If you choose to purchase and apply for a record online through VitalCheck, note there is an additional third-party processing fee. The Office of Vital Records in Nevada is located in Carson City. Regardless of the method you choose, you must still be eligible based on the rules above.
Step 2: Select the type of certificate
In Nevada, you can also choose between different types of certificates. If you only need to verify the existence of a record within the state of Nevada, choose Verification Only. This means you will receive a notice of whether or not the state has this record on file, but you won’t get a physical copy of it yourself.
Alternatively, you can choose between how the parents are listed on the death certificate. The parent’s names can either read as “Mother / Father” or “Parent / Parent” depending on your wishes. This does not affect the cost or application process.
Step 3: List information about the deceased
To begin, share information about the deceased. This should match the information found on the death record. It includes their legal name, date of death, county of death, social security number, parents’ names, and funeral home.
If you’re missing any of the information above, complete your request either by mail or in person. This gives you more flexibility. Fill in as much as possible to speed up your request and avoid any problems.
Step 4: Provide applicant information
As the applicant, you also need to share your information. This includes your name, relationship, and reason for your request, your signature, address, phone number, and ID. You must include a copy of a valid photo ID. If you don’t have a photo ID, you can use 2 separate secondary IDs.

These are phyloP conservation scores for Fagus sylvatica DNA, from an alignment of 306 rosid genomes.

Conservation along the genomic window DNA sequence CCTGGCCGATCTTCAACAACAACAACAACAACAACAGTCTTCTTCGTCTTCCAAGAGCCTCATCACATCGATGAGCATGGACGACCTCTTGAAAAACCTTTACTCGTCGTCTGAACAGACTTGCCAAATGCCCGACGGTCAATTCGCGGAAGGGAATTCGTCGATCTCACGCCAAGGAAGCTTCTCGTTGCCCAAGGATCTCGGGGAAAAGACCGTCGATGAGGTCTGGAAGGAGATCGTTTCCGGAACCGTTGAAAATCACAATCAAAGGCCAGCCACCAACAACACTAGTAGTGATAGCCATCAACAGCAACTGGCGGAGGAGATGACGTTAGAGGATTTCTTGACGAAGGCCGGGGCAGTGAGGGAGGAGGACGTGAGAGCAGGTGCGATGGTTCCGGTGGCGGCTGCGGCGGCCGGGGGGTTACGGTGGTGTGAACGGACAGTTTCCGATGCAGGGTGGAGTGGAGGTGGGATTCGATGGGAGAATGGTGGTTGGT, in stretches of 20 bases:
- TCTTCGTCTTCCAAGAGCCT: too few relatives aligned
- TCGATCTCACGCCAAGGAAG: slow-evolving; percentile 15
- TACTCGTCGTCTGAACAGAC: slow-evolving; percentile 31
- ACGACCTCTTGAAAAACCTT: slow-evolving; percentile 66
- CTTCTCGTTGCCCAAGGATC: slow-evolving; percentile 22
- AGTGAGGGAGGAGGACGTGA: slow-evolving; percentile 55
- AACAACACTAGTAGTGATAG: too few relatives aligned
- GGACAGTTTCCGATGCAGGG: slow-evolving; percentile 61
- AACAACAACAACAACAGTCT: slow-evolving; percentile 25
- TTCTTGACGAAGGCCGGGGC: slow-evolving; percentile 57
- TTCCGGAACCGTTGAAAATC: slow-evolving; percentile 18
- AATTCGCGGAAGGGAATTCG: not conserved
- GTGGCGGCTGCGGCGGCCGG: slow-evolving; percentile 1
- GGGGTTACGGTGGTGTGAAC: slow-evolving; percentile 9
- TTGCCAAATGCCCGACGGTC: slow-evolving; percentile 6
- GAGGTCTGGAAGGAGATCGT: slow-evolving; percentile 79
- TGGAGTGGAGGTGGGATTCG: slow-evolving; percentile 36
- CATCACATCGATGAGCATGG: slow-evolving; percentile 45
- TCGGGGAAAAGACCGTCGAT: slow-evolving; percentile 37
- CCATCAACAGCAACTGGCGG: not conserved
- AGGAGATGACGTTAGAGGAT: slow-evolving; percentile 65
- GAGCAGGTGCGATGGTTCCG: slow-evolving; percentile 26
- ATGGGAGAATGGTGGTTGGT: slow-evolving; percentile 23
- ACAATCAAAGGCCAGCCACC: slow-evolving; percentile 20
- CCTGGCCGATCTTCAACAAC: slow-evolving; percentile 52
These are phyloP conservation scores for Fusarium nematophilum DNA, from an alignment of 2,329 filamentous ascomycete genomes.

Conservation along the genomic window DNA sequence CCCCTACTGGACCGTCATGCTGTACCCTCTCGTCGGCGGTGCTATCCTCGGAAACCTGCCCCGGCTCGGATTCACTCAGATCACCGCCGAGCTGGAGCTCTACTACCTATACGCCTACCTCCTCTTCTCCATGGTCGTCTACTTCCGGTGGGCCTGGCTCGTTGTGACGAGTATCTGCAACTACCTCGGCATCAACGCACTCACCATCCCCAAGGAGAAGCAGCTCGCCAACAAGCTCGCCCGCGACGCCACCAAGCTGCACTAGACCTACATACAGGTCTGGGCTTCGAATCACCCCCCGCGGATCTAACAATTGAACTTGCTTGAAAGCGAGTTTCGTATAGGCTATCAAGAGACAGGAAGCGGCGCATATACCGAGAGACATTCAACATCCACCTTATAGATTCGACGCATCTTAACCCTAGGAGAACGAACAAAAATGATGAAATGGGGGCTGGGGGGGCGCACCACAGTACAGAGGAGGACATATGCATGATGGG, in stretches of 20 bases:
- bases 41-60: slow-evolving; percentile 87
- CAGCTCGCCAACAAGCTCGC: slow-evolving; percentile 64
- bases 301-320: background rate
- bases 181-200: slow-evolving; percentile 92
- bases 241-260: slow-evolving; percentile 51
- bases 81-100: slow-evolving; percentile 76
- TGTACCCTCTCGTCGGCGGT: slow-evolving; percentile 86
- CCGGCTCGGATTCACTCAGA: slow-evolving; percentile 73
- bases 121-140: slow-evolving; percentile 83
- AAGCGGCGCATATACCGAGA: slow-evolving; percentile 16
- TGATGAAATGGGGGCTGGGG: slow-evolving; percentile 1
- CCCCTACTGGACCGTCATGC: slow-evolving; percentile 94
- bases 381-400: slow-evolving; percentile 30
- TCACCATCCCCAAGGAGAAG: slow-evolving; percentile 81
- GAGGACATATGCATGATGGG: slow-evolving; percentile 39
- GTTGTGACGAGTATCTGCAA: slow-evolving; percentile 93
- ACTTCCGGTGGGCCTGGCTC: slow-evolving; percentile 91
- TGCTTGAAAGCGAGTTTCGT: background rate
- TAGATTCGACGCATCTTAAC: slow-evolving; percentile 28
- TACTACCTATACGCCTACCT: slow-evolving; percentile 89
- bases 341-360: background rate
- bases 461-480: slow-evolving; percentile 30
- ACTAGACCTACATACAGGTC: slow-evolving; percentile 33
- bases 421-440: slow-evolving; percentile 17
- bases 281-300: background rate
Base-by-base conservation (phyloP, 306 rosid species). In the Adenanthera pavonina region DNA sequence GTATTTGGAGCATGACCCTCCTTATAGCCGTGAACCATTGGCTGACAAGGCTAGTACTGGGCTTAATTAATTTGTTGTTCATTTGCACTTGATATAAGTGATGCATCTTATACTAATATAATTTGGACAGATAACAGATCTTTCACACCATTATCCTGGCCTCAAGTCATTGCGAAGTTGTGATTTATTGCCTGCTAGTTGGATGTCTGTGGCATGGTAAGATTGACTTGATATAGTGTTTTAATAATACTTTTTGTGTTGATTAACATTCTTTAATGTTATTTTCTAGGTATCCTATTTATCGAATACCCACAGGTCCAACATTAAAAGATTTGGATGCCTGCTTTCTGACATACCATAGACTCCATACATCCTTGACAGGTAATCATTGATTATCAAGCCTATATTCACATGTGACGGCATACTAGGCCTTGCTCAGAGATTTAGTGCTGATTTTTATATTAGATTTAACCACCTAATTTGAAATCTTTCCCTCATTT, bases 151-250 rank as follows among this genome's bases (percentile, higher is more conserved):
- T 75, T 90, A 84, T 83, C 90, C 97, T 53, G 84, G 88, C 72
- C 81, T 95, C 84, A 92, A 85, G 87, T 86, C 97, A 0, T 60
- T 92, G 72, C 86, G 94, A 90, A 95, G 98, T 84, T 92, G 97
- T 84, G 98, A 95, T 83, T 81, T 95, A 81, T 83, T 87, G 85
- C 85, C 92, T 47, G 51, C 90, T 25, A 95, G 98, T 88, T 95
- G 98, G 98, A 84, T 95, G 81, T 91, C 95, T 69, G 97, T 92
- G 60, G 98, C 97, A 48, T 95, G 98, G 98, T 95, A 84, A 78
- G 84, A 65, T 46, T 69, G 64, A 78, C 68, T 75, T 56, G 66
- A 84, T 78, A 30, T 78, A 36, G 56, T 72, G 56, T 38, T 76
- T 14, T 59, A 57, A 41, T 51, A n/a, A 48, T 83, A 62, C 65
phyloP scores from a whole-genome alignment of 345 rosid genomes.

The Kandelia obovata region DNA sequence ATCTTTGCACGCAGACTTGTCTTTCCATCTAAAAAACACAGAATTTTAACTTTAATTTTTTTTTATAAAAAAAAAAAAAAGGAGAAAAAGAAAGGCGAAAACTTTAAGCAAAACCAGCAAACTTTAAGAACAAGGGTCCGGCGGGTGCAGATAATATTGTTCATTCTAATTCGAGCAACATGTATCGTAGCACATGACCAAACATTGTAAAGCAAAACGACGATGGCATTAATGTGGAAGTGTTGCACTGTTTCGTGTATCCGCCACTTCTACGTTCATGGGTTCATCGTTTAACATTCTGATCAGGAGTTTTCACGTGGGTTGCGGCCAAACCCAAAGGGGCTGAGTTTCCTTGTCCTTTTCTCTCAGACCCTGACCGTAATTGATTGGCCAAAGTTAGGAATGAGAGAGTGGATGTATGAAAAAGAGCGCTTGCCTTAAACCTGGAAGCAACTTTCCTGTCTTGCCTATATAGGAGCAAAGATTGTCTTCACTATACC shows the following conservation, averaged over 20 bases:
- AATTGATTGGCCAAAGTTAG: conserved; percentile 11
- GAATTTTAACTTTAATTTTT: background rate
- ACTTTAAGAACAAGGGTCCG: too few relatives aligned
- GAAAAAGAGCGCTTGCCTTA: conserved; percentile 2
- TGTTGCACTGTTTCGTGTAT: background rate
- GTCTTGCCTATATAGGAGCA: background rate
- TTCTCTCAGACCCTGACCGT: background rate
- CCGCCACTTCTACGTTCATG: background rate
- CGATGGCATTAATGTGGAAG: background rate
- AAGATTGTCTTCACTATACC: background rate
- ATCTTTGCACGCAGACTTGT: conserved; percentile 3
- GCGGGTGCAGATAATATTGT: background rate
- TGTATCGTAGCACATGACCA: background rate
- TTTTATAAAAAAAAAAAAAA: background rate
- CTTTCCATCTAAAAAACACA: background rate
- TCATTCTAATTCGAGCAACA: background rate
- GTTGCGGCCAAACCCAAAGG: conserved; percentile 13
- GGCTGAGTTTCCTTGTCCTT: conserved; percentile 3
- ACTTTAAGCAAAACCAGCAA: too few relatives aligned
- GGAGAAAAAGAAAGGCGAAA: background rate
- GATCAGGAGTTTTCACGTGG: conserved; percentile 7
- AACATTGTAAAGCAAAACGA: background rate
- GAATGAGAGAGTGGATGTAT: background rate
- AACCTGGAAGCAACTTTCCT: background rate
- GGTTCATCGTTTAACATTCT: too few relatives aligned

You might also need to include supplementary documents relating to any of the required proof on the updated requirement list. For example, you need to provide a copy of the birth certificate to show you’re a family member of the deceased. If you don’t provide supplemental documentation, your request will be denied.
Step 5: Submit your payment
Death records cost a fee in Nevada, as they do in other states. Depending on the county the record is from, the payment is different. Here are the current fees by Nevada county:
- $25 per certificate: Carson, Clark, Douglas, Lyon, Mineral, and Washoe counties
- $22 per certificate: All other counties
If you only wish for the record to be verified (vs receiving one yourself), this is a flat fee of $10. If you order online through VitalChek, there is an additional fee of $12.50 per search. Through VitalChek, you can pay with a credit card. Otherwise, send a check or money order with your application made out to the Office of Vital Records. You may only pay cash if you visit in person.
Note that these fees are nonrefundable. Even if your order cannot be completed or your search doesn’t yield any records, your fee will not be returned.
Step 6: Mail or finalize your request
Lastly, it’s time to mail your application, visit in-person, or submit your request through VitalChek. Before doing so, ensure the information you entered is correct and as complete as possible. The more information you provide, the faster your request is completed.
If you’re mailing your request, address it to:
Office of Vital Records
4150 Technology Way, Suite 104
Carson City, Nevada 89706